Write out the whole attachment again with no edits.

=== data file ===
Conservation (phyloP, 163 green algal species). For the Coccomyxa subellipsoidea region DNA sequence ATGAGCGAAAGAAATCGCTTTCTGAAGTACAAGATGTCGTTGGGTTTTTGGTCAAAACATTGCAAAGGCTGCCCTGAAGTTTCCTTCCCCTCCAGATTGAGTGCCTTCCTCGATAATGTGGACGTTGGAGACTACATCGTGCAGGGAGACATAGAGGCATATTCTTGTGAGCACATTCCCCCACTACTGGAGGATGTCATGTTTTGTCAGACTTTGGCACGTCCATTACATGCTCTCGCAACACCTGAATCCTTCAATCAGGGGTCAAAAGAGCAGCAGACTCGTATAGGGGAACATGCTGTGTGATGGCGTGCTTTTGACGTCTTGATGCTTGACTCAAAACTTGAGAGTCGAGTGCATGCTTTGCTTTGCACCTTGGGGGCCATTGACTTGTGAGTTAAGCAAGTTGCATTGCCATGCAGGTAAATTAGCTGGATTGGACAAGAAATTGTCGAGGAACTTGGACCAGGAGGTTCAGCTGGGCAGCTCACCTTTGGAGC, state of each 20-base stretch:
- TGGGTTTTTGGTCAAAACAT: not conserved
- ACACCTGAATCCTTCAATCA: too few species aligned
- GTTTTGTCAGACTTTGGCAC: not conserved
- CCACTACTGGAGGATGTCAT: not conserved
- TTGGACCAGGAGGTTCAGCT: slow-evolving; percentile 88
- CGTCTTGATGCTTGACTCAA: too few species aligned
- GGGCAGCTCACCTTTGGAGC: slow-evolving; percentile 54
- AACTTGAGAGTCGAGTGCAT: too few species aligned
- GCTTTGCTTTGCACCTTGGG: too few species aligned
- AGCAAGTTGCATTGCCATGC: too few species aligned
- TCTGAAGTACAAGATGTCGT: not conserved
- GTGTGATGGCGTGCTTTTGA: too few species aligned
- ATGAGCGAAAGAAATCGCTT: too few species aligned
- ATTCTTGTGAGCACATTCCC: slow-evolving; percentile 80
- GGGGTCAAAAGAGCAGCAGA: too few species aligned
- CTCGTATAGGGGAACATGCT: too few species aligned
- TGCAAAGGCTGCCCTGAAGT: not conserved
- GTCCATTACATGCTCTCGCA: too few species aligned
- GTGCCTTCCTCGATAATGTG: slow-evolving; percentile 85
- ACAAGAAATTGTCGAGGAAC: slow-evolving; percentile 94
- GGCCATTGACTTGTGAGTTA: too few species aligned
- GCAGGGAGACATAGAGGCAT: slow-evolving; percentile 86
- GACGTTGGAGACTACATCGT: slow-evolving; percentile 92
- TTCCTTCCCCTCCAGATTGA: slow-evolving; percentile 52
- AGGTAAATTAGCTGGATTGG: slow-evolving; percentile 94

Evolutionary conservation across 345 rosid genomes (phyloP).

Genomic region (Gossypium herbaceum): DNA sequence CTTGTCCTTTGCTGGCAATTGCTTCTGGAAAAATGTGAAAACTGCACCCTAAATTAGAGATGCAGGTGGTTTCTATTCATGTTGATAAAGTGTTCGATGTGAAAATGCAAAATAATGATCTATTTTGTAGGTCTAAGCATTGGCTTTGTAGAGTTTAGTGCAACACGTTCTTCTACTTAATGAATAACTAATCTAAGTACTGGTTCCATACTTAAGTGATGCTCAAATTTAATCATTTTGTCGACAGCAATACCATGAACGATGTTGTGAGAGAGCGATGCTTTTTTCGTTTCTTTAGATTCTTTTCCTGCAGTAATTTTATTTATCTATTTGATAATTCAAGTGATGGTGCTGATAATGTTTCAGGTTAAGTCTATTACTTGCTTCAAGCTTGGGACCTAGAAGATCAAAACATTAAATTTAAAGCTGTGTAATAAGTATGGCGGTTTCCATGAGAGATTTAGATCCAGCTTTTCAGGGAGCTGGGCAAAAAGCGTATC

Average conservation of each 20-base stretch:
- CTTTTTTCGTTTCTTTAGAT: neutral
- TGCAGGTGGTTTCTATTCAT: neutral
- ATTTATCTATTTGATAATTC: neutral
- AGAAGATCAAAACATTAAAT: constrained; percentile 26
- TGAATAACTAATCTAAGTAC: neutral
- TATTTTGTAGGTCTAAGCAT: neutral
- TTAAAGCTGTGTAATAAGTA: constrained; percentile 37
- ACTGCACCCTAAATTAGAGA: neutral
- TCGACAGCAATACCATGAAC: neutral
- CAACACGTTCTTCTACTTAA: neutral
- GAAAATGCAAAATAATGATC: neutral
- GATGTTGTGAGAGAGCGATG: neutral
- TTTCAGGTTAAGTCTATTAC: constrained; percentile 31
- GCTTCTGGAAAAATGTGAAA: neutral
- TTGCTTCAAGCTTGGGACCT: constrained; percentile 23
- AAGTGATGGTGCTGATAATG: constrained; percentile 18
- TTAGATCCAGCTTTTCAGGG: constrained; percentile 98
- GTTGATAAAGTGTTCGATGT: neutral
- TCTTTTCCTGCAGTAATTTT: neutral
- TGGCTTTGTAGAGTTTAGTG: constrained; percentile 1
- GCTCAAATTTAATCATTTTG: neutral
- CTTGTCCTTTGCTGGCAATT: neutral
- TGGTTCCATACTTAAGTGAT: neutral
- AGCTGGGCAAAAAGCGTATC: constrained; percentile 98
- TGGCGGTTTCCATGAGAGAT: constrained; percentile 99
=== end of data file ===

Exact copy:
Conservation (phyloP, 163 green algal species). For the Coccomyxa subellipsoidea region DNA sequence ATGAGCGAAAGAAATCGCTTTCTGAAGTACAAGATGTCGTTGGGTTTTTGGTCAAAACATTGCAAAGGCTGCCCTGAAGTTTCCTTCCCCTCCAGATTGAGTGCCTTCCTCGATAATGTGGACGTTGGAGACTACATCGTGCAGGGAGACATAGAGGCATATTCTTGTGAGCACATTCCCCCACTACTGGAGGATGTCATGTTTTGTCAGACTTTGGCACGTCCATTACATGCTCTCGCAACACCTGAATCCTTCAATCAGGGGTCAAAAGAGCAGCAGACTCGTATAGGGGAACATGCTGTGTGATGGCGTGCTTTTGACGTCTTGATGCTTGACTCAAAACTTGAGAGTCGAGTGCATGCTTTGCTTTGCACCTTGGGGGCCATTGACTTGTGAGTTAAGCAAGTTGCATTGCCATGCAGGTAAATTAGCTGGATTGGACAAGAAATTGTCGAGGAACTTGGACCAGGAGGTTCAGCTGGGCAGCTCACCTTTGGAGC, state of each 20-base stretch:
- TGGGTTTTTGGTCAAAACAT: not conserved
- ACACCTGAATCCTTCAATCA: too few species aligned
- GTTTTGTCAGACTTTGGCAC: not conserved
- CCACTACTGGAGGATGTCAT: not conserved
- TTGGACCAGGAGGTTCAGCT: slow-evolving; percentile 88
- CGTCTTGATGCTTGACTCAA: too few species aligned
- GGGCAGCTCACCTTTGGAGC: slow-evolving; percentile 54
- AACTTGAGAGTCGAGTGCAT: too few species aligned
- GCTTTGCTTTGCACCTTGGG: too few species aligned
- AGCAAGTTGCATTGCCATGC: too few species aligned
- TCTGAAGTACAAGATGTCGT: not conserved
- GTGTGATGGCGTGCTTTTGA: too few species aligned
- ATGAGCGAAAGAAATCGCTT: too few species aligned
- ATTCTTGTGAGCACATTCCC: slow-evolving; percentile 80
- GGGGTCAAAAGAGCAGCAGA: too few species aligned
- CTCGTATAGGGGAACATGCT: too few species aligned
- TGCAAAGGCTGCCCTGAAGT: not conserved
- GTCCATTACATGCTCTCGCA: too few species aligned
- GTGCCTTCCTCGATAATGTG: slow-evolving; percentile 85
- ACAAGAAATTGTCGAGGAAC: slow-evolving; percentile 94
- GGCCATTGACTTGTGAGTTA: too few species aligned
- GCAGGGAGACATAGAGGCAT: slow-evolving; percentile 86
- GACGTTGGAGACTACATCGT: slow-evolving; percentile 92
- TTCCTTCCCCTCCAGATTGA: slow-evolving; percentile 52
- AGGTAAATTAGCTGGATTGG: slow-evolving; percentile 94

Evolutionary conservation across 345 rosid genomes (phyloP).

Genomic region (Gossypium herbaceum): DNA sequence CTTGTCCTTTGCTGGCAATTGCTTCTGGAAAAATGTGAAAACTGCACCCTAAATTAGAGATGCAGGTGGTTTCTATTCATGTTGATAAAGTGTTCGATGTGAAAATGCAAAATAATGATCTATTTTGTAGGTCTAAGCATTGGCTTTGTAGAGTTTAGTGCAACACGTTCTTCTACTTAATGAATAACTAATCTAAGTACTGGTTCCATACTTAAGTGATGCTCAAATTTAATCATTTTGTCGACAGCAATACCATGAACGATGTTGTGAGAGAGCGATGCTTTTTTCGTTTCTTTAGATTCTTTTCCTGCAGTAATTTTATTTATCTATTTGATAATTCAAGTGATGGTGCTGATAATGTTTCAGGTTAAGTCTATTACTTGCTTCAAGCTTGGGACCTAGAAGATCAAAACATTAAATTTAAAGCTGTGTAATAAGTATGGCGGTTTCCATGAGAGATTTAGATCCAGCTTTTCAGGGAGCTGGGCAAAAAGCGTATC

Average conservation of each 20-base stretch:
- CTTTTTTCGTTTCTTTAGAT: neutral
- TGCAGGTGGTTTCTATTCAT: neutral
- ATTTATCTATTTGATAATTC: neutral
- AGAAGATCAAAACATTAAAT: constrained; percentile 26
- TGAATAACTAATCTAAGTAC: neutral
- TATTTTGTAGGTCTAAGCAT: neutral
- TTAAAGCTGTGTAATAAGTA: constrained; percentile 37
- ACTGCACCCTAAATTAGAGA: neutral
- TCGACAGCAATACCATGAAC: neutral
- CAACACGTTCTTCTACTTAA: neutral
- GAAAATGCAAAATAATGATC: neutral
- GATGTTGTGAGAGAGCGATG: neutral
- TTTCAGGTTAAGTCTATTAC: constrained; percentile 31
- GCTTCTGGAAAAATGTGAAA: neutral
- TTGCTTCAAGCTTGGGACCT: constrained; percentile 23
- AAGTGATGGTGCTGATAATG: constrained; percentile 18
- TTAGATCCAGCTTTTCAGGG: constrained; percentile 98
- GTTGATAAAGTGTTCGATGT: neutral
- TCTTTTCCTGCAGTAATTTT: neutral
- TGGCTTTGTAGAGTTTAGTG: constrained; percentile 1
- GCTCAAATTTAATCATTTTG: neutral
- CTTGTCCTTTGCTGGCAATT: neutral
- TGGTTCCATACTTAAGTGAT: neutral
- AGCTGGGCAAAAAGCGTATC: constrained; percentile 98
- TGGCGGTTTCCATGAGAGAT: constrained; percentile 99